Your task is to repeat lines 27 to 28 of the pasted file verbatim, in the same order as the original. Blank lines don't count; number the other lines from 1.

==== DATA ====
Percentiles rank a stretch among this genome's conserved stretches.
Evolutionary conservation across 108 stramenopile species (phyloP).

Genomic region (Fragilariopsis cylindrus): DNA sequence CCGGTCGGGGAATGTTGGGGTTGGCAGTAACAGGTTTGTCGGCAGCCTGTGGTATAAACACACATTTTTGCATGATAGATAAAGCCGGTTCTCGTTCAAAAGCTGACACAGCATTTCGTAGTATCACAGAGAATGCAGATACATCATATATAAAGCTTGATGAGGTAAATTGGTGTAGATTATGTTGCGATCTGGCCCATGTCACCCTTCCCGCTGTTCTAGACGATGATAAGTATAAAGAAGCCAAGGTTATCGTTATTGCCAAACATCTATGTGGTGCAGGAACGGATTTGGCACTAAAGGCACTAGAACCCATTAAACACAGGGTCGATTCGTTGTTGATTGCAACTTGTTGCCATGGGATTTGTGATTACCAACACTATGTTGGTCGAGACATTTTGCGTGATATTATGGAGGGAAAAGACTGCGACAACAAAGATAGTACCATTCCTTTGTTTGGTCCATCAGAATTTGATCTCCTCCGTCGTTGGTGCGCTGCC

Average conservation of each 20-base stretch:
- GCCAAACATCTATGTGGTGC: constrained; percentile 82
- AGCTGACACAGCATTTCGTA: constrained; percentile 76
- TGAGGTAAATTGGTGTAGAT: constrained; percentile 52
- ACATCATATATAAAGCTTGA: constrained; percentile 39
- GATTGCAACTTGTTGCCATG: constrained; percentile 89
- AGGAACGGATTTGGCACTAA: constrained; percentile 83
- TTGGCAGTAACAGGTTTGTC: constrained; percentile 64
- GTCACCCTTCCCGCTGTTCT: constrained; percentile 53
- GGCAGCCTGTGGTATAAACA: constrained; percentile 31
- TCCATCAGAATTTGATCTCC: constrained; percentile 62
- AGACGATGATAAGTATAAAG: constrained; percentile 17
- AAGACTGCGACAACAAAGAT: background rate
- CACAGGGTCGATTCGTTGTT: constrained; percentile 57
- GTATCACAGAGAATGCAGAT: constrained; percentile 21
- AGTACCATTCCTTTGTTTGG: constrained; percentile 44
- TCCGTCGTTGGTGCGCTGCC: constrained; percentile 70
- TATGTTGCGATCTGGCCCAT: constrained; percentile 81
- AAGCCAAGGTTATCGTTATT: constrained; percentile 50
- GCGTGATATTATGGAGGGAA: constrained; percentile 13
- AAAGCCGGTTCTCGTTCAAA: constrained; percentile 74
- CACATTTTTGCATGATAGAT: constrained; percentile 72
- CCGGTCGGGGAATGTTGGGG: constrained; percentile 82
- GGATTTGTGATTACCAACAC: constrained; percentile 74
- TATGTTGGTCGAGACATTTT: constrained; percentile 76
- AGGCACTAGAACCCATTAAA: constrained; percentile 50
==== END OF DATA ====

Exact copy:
- GGATTTGTGATTACCAACAC: constrained; percentile 74
- TATGTTGGTCGAGACATTTT: constrained; percentile 76